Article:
BREASTSTROKE

The Breaststroke is probably the most technically difficult stroke to master.  It requires simultaneous movements of the arms on the same horizontal plane.  The hands are pushed forward from the breast on or under the surface of the water and brought backward in the propulsive stage of the stroke simultaneously.  The kick is a simultaneous thrust of the legs called a “frog” or Breaststroke kick.  No flutter or dolphin kicking is allowed.  At the start of the race, the swimmer is allowed one pull and one kick (in that order) while under water.  After that, the swimmer’s head MUST break the surface during each subsequent stroke  and they may not pull beyond their hips.  Swimmers must touch the wall with both hands at the same time both before executing their turn and at the finish of the stroke.  Breaststroke is swum in 25- (8 & Under), 50- (9 & 10 and 11 & 12), and 100-yard (13 & 14, 15 & Over) distances.

BUTTERFLY

The Butterfly is probably the most physically demanding stroke to master.  It features the simultaneous overhead stroke of the arms combined with the dolphin kick.  The dolphin kick requires both legs moving up and down together.  No flutter kicking is allowed.  In all competition, the swimmer’s head must surface within 15 meters of the start of the race.  As in the Breaststroke, swimmers must touch the wall with both hands at the same time before executing their turn and at the finish of the stroke.  The Butterfly was “born” in the early 1950’s as a loophole in the Breaststroke rules.  Butterfly is swum in 25- (8 & Under), 50- (9 & 10 and 11 & 12), and 100-yard (13 & 14, 15 & Over) distances.

INDIVDUAL MEDLEY

The Individual Medley, commonly called the “IM”, features all four competitive strokes.  In the IM, the order of strokes is Butterfly, Backstroke, Breaststroke, Crawl.  Each stroke lasts 1/4 of the race, and each stroke’s individual rules apply during that time.  However, in USA-Swimming, the ‘no-touch” Backstroke turn may only be used during the middle of a 50- or 100-yard Backstroke leg, not at the Backstroke/Breaststroke exchange.  Our conferences follow High School rules and we also can not do the “roll-and-flip”  In the backstroke they must stay on there back until they touch the wall then switch to Breaststroke.  The IM is swum in 100- (8 & Under, 9 & 10 and 11 & 12), and 200-yard (13 & 14, 15 & Over) distances.

MEDLEY RELAY

In the Medley Relay all four strokes are swum by four different swimmers.  No swimmer may swim more than one leg of the relay, which is swum in Backstroke, Breaststroke, Butterfly, Crawl order.  The Medley Relay is swum in 100-yard (8 & Under), and 200-yard (9 & 10 and 11 & 12, 13 & 14, 15 & Over) distances.  An individual record may only be set by the Backstroker on a Medley Relay.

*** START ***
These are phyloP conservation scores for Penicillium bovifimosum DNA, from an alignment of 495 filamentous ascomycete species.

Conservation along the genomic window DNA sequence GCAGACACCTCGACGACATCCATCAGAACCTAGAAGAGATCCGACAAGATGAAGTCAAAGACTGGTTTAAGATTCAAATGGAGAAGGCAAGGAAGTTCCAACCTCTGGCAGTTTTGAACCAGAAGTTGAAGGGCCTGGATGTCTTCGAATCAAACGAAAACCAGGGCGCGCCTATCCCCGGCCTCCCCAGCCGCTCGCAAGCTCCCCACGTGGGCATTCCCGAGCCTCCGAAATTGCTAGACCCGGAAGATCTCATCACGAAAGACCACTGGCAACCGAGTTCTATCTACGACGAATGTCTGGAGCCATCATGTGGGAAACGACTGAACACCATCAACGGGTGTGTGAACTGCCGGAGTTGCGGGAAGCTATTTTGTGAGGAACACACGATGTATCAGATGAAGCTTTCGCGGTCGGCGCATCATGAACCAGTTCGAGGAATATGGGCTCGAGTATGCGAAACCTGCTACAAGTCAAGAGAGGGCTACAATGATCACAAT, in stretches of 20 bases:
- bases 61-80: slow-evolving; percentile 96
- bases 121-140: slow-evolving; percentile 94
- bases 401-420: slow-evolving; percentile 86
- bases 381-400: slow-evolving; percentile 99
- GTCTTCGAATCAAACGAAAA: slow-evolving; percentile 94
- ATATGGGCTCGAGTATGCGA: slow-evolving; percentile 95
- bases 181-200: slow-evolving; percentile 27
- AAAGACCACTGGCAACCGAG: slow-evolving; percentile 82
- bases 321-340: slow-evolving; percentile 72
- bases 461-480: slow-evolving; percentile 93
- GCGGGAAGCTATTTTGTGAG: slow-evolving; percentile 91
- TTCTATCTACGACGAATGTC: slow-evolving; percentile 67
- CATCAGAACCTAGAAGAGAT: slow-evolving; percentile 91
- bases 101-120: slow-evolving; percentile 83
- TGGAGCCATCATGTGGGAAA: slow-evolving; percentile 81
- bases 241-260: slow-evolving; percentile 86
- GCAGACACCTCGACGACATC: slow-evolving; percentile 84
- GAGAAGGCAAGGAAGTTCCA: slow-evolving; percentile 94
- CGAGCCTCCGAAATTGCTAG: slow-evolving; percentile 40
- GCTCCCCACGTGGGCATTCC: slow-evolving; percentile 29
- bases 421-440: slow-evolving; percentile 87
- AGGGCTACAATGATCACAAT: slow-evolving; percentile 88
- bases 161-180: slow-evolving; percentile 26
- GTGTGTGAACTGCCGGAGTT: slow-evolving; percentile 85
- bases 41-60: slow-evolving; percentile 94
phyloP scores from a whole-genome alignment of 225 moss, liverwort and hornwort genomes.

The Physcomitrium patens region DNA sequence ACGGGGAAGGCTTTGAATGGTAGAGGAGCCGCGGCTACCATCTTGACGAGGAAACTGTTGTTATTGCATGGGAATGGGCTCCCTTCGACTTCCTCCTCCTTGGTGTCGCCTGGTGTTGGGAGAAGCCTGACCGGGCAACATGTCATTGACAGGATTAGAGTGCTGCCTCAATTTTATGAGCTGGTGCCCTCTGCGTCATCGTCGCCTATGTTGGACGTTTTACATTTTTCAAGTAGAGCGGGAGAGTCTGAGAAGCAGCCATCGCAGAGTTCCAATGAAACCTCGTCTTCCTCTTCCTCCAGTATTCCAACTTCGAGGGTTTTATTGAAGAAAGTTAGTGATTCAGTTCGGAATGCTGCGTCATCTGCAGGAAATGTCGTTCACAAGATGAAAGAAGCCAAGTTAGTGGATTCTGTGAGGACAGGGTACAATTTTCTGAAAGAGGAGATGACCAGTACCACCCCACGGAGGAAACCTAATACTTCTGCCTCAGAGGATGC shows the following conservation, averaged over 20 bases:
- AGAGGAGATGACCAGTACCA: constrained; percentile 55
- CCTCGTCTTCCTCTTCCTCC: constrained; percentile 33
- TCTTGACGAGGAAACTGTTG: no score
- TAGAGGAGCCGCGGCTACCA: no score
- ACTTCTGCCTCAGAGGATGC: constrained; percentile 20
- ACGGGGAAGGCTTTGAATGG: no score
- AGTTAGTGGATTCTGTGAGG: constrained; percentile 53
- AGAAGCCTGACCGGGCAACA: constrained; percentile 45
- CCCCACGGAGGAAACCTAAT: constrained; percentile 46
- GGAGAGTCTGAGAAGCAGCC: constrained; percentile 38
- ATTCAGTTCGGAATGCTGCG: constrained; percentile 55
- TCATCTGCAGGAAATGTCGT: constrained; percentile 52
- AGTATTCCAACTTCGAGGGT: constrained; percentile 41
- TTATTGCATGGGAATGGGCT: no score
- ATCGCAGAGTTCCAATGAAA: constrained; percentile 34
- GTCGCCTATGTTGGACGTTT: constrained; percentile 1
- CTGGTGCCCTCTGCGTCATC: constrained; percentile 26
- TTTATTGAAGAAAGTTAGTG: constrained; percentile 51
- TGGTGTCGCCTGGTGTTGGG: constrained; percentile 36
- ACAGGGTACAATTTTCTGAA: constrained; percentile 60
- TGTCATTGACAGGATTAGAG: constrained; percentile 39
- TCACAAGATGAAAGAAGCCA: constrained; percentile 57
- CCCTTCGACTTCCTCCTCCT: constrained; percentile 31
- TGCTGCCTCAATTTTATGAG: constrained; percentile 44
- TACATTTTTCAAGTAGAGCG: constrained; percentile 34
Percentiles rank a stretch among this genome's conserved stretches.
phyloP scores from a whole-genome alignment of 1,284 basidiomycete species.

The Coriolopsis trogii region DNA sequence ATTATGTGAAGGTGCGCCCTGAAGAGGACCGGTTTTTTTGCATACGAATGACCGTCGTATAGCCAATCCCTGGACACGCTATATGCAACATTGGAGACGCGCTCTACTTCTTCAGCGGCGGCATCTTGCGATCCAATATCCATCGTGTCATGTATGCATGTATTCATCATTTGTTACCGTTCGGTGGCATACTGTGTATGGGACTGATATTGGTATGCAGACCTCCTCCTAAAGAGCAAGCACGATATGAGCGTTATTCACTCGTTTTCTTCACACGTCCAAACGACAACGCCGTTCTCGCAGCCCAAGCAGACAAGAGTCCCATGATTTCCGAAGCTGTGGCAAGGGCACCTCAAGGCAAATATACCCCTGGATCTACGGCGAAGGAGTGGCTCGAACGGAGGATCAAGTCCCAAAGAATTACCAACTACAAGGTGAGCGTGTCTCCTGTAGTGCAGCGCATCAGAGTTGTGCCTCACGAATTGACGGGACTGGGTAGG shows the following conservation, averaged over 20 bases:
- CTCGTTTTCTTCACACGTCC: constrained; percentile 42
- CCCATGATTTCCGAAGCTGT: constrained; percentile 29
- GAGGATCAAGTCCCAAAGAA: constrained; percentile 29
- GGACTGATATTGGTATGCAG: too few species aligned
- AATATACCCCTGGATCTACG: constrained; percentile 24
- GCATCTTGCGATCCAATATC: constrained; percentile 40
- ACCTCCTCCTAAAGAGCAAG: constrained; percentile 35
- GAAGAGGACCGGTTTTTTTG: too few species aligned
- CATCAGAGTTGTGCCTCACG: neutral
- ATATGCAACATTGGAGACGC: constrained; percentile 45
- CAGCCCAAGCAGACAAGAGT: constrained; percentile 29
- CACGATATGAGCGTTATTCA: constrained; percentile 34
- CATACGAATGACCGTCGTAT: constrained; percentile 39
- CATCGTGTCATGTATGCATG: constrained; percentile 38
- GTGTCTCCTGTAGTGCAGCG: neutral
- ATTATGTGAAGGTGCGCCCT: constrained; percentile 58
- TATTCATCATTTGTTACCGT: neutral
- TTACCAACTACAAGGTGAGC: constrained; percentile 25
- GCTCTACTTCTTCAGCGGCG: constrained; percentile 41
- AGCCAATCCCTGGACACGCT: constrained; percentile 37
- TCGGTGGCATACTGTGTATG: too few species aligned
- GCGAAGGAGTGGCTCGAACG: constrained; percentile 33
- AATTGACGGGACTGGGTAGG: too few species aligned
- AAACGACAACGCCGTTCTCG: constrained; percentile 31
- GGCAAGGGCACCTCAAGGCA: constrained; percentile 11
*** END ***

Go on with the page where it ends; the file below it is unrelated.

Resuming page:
FREESTYLE RELAY

In the Freestyle Relay, four swimmers each swim 1/4 of the total distance.  As in the Medley Relay, no swimmer may swim more than one leg of the relay.  Because it is a “Freestyle” Relay, any stroke or combination of strokes is legal.  However, if a swimmer decides to swim a stroke other than Crawl, they should conform to the rules of the individual stroke (kicks, touches, etc.).   Even though it is “legal”, it is not a good habit to deliberately swim a stroke illegally.  It could carry over to an Individual Event.  The Free Relay is swum in 100-yard (8 & Under), and 200-yard (9 & 10 and 11 & 12, 13 & 14, 15 & Over) distances.  An individual record may be set by the leadoff swimmer on a Freestyle Relay.

DISQUALIFICATIONS

Disqualifications, or “DQs” are a part of competitive swimming.  A Disqualification can result from an improper arm stroke, an improper kick, not following the rules for an individual stroke, a missed or illegal turn, a false start, leaving early on a Relay Event, swimming a Medley Event out of stroke-order, failure to obey an Official, jumping/falling in the water (usually as the result of horseplay) or other reasons. Remember, if any ONE swimmer on a Relay is disqualified, the entire Relay is disqualified.  If a non-competing swimmer enters the water (jumps in or is pushed in), any and ALL team members competing in the Event are disqualified from that Event, and the offender is also disqualified from his/her NEXT Event.  So Swimmers - Please listen to the Coaches and Officials when they ask you to move away from the edge of the pool.

Everyone is disqualified at some time.  Please help your swimmer use a Disqualification as a learning experience.